Scientists to Pruitt: Your Climate Data Is 'Incorrect'
A group of prominent climate scientists have written a study explicitly refuting statements made by the U.S. Environmental Protection Agency Administrator Scott Pruitt on climate data. During his Senate confirmation hearing, Pruitt claimed in a written response that satellite data shows a "leveling off" of warming over the past two decades.
The study, published Wednesday in the journal Nature Scientific Reports, takes Pruitt's claim to task by examining three sets of satellite data since 1979, concluding that "temperature measurements do not support" Pruitt's statement.
#EPA Chief Denies CO2 as Primary Driver of #ClimateChange https://t.co/r3AbWyBrJQ @SierraClub @ewg @350 @Agent350 @foodandwater @LeoDiCaprio— EcoWatch (@EcoWatch)1489090914.0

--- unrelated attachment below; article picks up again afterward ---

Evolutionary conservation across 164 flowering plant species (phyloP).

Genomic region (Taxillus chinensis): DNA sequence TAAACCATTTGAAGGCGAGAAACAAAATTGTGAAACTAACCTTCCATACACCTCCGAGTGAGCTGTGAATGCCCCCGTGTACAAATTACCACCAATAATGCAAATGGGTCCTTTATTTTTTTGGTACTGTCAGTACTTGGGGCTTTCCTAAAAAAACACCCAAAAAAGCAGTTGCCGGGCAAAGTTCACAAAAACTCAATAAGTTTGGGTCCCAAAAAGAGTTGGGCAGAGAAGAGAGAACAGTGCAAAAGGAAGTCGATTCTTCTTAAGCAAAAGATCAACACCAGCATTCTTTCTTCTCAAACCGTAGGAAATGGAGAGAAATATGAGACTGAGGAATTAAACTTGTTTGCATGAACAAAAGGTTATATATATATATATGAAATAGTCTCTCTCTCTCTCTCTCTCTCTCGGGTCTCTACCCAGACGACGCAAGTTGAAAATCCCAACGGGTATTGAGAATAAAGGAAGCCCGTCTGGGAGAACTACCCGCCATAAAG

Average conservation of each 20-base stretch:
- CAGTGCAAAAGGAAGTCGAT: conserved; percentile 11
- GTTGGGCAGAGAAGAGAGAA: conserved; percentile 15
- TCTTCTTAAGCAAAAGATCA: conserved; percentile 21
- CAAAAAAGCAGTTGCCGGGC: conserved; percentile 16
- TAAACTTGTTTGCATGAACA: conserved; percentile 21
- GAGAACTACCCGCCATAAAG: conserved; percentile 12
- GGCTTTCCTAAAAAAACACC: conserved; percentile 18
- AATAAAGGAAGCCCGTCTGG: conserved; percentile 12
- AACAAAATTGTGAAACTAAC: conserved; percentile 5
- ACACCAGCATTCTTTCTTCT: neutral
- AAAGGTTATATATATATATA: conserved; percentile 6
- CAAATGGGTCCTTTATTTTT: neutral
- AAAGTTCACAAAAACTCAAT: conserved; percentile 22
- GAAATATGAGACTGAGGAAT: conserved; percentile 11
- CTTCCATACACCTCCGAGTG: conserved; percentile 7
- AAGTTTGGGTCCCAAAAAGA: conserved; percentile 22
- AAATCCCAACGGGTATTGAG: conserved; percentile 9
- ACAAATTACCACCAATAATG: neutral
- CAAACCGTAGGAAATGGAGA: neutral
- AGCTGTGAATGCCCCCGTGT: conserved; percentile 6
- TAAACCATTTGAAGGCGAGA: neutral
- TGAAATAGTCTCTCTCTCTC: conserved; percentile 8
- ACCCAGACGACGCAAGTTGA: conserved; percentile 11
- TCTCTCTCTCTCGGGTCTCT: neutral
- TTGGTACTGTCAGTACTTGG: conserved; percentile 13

"[W]hen incorrect science is elevated to the level of formal congressional testimony and makes its way into the official congressional record," lead author Ben Santer told the Washington Post, "climate scientists have some responsibility to test specific claims that were made, determine whether those claims are correct or not, and publish their results."
Pruitt has been criticized for making several claims inconsistent with climate science evidence. In March, he told CNBC that carbon dioxide emissions are not a "primary cause" of global warming. Santer told ThinkProgress that he and his colleagues spent "considerable time and effort looking at that claim," which was widely broadcast by Sen. Ted Cruz on television, radio and during congressional hearings.
"It was incorrect," Santer said. "We are in a position to make informed scientific statements about the relative sizes of human and natural effects on climate."
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